My roles in this project were;

– Creating the basic terrain and landscape
– Generating roads and bridges
– Vegetation on the islands
– Populating objects, people and cars around the map
– Adding building textures on surrounding buildings
– Painting rooftops
– Helping out the team with images & presentation preparation

The main role that I took in the groupwork was to create the environment upon which other members can build their parts. Timing and distance/travel issues made it hard for the team to work efficiently at the beginning, but it got better as we learned to cooperate and as we tried to put everything together with such effort. For my part, the hard part was that there was much manual copying and pasting (in populating many same objects across the map) it was time consuming and monotonous, but in the end I think we combined each of our parts quite well into one big piece. For my specialisation, I did not suceed to find any information until the last moment where I accidently found out that it was linked to game development programming. I managed to put up the brief coding and what they could do but did not quite understand 100%. In overall, I think I got to learn to collaborate with others as well as broadening my knowledge in different areas of this software. Classwiki also has been very helpful especially when I got struggling in the parts that I was not familiar and tried to find out the answers.

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‘At Crytek, one of our primary goals for Crysis was to define a new standard for computer game graphics. For our latest game, we have developed several new technologies that together comprise CryENGINE 2. A key feature of Crysis among these technologies is vegetation rendering, which is composed of several parts, including procedural breaking and physics interaction, shading, procedural animation, and distant sprite generation, among others.’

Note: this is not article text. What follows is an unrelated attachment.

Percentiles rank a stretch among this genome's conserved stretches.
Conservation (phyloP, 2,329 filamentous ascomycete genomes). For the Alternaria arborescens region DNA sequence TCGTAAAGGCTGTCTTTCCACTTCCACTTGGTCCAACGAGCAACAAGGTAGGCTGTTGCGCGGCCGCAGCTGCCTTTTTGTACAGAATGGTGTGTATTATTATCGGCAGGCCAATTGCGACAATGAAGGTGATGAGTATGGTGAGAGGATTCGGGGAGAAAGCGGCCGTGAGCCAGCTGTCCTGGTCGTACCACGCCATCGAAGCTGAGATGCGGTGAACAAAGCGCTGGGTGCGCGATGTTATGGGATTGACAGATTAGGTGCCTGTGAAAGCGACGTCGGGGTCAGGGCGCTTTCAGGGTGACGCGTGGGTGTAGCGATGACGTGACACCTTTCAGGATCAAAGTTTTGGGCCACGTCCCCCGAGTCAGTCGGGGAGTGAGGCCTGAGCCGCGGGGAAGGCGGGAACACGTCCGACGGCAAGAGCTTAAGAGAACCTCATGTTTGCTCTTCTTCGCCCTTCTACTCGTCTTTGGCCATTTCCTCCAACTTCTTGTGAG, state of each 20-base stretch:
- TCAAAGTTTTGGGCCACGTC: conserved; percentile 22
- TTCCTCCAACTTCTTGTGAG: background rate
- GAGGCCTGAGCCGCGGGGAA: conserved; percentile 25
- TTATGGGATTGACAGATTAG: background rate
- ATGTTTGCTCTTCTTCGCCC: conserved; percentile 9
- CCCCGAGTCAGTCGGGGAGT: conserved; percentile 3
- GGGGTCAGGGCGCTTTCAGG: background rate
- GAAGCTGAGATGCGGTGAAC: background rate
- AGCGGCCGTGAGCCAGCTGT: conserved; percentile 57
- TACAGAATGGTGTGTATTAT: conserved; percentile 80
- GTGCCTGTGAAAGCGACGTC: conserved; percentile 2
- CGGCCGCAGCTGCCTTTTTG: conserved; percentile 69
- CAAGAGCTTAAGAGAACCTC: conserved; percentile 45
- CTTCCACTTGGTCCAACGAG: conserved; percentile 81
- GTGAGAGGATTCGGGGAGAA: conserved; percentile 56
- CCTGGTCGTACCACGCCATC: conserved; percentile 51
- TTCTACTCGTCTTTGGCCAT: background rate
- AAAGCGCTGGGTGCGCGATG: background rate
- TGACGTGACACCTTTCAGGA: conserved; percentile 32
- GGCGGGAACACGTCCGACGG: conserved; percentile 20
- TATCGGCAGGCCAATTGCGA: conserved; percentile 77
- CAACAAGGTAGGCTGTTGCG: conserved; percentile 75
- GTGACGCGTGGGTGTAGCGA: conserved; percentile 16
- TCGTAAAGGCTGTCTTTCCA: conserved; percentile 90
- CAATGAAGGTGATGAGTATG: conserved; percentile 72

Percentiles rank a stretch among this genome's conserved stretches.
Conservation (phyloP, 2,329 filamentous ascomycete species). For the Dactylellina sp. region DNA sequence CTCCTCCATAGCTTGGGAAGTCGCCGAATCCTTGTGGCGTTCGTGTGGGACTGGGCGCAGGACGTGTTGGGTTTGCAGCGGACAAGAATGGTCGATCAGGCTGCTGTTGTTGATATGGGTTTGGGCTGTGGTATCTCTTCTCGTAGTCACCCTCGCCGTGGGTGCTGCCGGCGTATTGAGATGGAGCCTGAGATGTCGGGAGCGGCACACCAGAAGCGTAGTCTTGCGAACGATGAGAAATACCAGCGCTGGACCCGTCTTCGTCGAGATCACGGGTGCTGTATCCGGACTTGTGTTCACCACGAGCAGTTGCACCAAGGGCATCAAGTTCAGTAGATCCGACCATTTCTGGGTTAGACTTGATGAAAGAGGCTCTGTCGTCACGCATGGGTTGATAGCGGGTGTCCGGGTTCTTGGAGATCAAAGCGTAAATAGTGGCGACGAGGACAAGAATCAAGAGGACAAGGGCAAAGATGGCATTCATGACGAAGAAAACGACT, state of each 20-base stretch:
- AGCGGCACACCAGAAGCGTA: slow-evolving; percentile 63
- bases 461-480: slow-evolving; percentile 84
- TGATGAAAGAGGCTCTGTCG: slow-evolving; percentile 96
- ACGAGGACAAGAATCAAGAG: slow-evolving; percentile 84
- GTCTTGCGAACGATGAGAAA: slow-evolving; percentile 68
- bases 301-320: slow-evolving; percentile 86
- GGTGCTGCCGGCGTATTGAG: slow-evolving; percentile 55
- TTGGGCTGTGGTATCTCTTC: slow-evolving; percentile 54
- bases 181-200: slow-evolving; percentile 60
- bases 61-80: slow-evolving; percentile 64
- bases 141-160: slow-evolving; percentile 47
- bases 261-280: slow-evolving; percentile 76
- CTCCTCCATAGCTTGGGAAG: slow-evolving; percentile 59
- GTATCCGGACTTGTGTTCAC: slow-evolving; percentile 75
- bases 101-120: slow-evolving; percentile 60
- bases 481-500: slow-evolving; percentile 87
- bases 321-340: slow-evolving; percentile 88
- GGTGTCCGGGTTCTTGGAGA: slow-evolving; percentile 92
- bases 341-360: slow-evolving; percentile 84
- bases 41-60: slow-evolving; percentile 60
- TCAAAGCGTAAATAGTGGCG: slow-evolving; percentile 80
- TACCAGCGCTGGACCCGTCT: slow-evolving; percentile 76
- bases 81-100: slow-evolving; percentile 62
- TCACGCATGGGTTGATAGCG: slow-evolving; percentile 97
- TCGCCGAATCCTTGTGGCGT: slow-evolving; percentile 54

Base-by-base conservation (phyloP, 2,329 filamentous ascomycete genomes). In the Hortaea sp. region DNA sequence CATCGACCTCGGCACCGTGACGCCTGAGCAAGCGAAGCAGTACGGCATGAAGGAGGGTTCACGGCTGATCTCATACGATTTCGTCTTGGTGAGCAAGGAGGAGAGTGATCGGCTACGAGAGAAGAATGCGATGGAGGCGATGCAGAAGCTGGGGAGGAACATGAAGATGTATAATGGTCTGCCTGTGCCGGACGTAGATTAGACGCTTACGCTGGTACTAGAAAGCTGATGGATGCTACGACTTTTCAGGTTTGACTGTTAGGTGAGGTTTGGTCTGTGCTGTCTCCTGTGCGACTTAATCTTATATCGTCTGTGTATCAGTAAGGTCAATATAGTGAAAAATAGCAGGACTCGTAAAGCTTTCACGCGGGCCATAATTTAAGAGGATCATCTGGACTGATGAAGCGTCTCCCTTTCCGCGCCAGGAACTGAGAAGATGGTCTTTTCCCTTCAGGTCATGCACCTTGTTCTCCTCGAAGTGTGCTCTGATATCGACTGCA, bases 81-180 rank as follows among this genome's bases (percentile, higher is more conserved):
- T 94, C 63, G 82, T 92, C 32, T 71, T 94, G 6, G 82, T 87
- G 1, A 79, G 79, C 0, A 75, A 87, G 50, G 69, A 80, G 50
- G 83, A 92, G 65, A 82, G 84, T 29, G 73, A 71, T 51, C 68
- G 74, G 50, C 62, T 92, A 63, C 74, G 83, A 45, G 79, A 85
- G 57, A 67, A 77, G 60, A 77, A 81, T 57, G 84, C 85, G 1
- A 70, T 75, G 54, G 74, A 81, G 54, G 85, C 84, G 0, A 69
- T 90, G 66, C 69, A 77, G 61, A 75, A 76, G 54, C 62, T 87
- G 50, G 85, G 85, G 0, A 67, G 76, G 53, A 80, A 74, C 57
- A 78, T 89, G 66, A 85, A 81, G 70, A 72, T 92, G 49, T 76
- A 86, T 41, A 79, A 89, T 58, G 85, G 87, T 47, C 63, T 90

‘Vegetation in games has always been mainly static, with some sort of simple bending to give the illusion of wind. Our game scenes can have thousands of different vegetations, but still we pushed the envelope further by making vegetation react to global and local wind sources, and we bend not only the vegetation but also the leaves, in detail, with all computations procedurally and efficiently done on the GPU.’

There are two parts in creating vegetation animation. (1) the main bending, which animates the entire vegetation along the wind direction; and (2) the detail bending, which animates the leaves. A wind vector is computed per-instance, in world space, by summing up the wind forces affecting the instance. A wind area can be a directional or an omnidirectional wind source. You compute this sum in a very similar way to light sources affecting a single point, taking direction and attenuation into account. Also, each instance has its own stiffness, and the wind strength gets dampened over time when the instance stops being affected by any wind sources.

Designers can place wind sources at specific locations, attach them to an entity, and attach then to particle systems as well. With this approach, a large number of wind sources can be obtained while keeping the per-vertex cost constant.

You generate the main bending by using the xy components of the wind vector, which gives us the wind direction and its strength, using the vegetation mesh height as a scale to apply a directional vertex deformation. Note that care must be taken to limit the amount of deformation; otherwise, the results will not look believable.

For leaves’ detail bending, we approach things in a similar fashion, but in this case only wind strength is taken into account. Artists paint one RGB color per-vertex, using a common 3D modeling software. This color gives us extra information about the detail bending. As shown in Figure 1, the red channel is used for the stiffness of leaves’ edges, the green channel for per-leaf phase variation, and the blue channel for the overall stiffness of the leaves. The alpha channel is used for precomputed ambient occlusion.

Figure 1

Implementation Details